Are cars the new smartphone?
It doesn’t take an advanced degree to tell that cars are changing. Gone are the days of the flooded carburetor and “tune-up” executed by twisting a distributor cap. The ubiquitous sensor chip is even going away. Cars today are networked, with various parts communicating other parts to make everything work.
Wireless connectivity has been creeping into cars since 1996, when GM introduced its OnStar system, used to contact emergency services and also to disable a stolen vehicle. Now cars can run mobile apps like Pandora for music, Google Maps for navigation, and other apps to help you find your car in a busy parking lot. New network features might alert you to icy roads ahead—or even adjust your settings for you.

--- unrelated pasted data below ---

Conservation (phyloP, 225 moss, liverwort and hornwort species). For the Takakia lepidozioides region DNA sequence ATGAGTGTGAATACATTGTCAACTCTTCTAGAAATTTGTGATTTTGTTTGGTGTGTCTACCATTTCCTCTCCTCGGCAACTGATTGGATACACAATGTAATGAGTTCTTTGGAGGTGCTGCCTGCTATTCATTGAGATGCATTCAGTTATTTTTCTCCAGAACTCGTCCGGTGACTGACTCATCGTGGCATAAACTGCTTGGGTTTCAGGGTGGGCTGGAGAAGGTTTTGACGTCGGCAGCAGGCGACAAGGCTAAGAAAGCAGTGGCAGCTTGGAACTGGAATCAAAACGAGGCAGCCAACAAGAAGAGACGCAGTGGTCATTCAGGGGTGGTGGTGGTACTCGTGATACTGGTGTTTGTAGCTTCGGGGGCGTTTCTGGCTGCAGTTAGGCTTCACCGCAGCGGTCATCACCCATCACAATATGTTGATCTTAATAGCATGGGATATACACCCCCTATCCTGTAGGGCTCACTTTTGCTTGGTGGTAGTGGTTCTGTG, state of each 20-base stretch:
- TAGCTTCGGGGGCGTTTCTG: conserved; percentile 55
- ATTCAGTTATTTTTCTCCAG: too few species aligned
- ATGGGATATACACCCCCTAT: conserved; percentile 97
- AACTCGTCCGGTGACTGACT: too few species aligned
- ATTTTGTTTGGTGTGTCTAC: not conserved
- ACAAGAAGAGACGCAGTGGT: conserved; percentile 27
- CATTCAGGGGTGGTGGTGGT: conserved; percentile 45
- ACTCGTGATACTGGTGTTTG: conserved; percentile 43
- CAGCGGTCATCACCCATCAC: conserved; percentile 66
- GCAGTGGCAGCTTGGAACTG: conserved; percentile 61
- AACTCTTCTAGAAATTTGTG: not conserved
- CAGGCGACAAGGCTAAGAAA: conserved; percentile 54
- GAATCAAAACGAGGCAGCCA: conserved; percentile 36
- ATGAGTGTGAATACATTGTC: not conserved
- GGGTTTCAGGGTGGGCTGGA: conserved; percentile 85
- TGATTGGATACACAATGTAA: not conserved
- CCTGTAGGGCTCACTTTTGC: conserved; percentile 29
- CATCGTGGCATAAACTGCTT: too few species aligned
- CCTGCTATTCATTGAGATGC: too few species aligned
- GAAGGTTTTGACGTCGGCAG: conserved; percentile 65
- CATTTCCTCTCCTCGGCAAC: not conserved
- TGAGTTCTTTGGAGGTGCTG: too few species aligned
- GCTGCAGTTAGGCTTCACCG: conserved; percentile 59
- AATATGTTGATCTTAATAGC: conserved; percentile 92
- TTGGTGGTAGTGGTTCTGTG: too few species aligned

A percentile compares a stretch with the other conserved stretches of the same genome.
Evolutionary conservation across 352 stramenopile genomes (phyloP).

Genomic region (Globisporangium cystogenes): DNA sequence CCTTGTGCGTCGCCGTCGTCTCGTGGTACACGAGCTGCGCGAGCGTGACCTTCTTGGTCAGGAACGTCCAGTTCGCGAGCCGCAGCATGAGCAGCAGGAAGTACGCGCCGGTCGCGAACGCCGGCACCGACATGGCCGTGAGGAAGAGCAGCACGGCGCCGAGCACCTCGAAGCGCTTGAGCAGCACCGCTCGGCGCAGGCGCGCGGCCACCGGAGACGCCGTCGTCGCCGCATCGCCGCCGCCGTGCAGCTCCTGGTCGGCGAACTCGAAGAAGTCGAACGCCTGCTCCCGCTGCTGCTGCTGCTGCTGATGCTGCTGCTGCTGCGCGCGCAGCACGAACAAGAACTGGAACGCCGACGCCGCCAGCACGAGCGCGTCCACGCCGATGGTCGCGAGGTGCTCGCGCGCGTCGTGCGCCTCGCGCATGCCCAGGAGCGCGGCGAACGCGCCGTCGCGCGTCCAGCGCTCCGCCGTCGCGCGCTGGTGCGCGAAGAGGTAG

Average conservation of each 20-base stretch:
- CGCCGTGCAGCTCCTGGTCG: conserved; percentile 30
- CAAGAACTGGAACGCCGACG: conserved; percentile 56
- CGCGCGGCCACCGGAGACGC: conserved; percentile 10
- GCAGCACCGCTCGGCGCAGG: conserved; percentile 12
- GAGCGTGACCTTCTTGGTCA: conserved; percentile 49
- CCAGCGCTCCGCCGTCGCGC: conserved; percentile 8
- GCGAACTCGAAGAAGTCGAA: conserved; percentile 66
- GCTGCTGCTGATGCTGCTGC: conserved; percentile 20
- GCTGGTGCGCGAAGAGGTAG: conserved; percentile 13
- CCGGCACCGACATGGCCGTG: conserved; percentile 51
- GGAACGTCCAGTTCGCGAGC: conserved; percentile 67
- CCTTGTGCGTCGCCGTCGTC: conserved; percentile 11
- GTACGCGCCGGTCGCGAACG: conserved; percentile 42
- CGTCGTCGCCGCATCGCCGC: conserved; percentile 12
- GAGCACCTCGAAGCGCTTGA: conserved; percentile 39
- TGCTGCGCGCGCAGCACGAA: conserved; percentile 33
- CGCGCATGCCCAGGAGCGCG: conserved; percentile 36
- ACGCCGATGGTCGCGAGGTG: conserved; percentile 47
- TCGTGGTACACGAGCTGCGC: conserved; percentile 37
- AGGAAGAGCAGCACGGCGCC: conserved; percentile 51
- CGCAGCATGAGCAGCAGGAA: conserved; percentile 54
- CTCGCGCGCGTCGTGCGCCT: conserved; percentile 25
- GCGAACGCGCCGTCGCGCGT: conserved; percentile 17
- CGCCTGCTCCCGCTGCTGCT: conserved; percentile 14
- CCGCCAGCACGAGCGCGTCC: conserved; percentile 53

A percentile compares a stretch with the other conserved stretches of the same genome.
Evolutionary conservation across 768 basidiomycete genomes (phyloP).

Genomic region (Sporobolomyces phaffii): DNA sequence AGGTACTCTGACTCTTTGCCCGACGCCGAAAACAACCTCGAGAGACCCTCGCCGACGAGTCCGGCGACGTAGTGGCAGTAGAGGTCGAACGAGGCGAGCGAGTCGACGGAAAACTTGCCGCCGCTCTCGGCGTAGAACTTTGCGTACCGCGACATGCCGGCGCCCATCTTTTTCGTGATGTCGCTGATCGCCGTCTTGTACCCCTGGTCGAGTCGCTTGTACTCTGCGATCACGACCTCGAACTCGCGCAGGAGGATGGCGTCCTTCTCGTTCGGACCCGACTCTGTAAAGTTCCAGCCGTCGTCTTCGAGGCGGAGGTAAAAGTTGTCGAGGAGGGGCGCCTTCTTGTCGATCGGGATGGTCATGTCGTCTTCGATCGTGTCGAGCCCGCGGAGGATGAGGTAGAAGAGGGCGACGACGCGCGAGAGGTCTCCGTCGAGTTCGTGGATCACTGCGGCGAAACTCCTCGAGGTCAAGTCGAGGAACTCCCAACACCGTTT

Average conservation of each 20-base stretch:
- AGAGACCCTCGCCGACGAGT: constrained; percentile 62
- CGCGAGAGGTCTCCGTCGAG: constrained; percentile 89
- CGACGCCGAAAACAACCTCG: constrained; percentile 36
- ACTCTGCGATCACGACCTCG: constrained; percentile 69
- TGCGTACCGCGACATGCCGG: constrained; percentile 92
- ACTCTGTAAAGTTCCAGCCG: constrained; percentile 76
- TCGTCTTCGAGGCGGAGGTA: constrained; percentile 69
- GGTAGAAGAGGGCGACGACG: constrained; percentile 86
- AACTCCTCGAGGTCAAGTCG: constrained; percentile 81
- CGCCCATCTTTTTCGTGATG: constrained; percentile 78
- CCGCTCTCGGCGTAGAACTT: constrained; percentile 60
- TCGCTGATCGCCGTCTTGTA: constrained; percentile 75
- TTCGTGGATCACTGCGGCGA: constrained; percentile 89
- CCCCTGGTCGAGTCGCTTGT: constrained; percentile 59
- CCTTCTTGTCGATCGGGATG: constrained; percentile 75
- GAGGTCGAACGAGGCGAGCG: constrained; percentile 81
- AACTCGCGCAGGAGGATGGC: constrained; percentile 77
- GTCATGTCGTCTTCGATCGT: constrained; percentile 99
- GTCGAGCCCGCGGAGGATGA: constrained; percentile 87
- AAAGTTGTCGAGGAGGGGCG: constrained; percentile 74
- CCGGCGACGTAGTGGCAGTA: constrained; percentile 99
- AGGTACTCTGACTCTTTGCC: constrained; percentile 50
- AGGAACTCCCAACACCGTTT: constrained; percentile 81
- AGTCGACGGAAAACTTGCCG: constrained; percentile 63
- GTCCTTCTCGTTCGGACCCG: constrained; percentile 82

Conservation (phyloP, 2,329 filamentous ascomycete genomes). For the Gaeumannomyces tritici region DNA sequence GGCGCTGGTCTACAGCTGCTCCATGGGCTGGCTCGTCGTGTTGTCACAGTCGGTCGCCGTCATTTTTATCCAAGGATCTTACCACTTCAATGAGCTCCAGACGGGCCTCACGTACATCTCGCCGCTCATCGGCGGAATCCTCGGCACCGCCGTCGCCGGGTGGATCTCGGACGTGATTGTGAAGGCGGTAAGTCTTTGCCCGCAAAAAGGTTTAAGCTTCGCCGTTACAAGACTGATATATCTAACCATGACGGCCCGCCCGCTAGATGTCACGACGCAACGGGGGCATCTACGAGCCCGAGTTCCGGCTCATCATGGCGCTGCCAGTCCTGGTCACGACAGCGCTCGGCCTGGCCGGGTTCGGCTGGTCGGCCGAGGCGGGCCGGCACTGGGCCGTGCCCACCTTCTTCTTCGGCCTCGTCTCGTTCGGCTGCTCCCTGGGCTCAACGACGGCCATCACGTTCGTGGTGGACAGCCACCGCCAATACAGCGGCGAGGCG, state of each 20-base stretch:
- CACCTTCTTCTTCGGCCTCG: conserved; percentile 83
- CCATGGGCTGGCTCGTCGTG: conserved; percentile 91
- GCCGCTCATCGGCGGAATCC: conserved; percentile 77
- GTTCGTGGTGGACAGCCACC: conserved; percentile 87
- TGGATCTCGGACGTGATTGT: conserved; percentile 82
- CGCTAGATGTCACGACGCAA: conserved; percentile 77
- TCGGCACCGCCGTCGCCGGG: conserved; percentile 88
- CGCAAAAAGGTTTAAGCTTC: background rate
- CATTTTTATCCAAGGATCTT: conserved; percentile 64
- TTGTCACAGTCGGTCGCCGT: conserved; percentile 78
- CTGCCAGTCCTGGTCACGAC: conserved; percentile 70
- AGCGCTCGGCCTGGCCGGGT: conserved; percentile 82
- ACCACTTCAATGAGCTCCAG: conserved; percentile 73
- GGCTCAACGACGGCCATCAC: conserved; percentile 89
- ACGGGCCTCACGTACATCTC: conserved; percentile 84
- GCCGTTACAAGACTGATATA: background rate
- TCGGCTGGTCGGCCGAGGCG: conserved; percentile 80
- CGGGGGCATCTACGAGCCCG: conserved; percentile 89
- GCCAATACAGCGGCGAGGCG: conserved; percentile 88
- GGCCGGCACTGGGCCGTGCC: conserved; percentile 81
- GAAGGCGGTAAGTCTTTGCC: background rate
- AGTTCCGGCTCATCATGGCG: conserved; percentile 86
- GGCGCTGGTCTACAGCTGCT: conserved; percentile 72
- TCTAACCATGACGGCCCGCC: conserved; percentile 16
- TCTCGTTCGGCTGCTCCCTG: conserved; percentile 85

All this functionality raises the prospect of distracted driving. Narrow, winding roads with heavy traffic are already dangerous. Distracted drivers can make them deadly. And hackers could target an auto’s computer system.
Smart-cars are part of the growing “internet of things,” where trillions of components continuously communicate. It might turn your iPhone into a remote starter, but it could also let someone else turn your car off.
Douglas R. Tengdin, CFA
Chief Investment Officer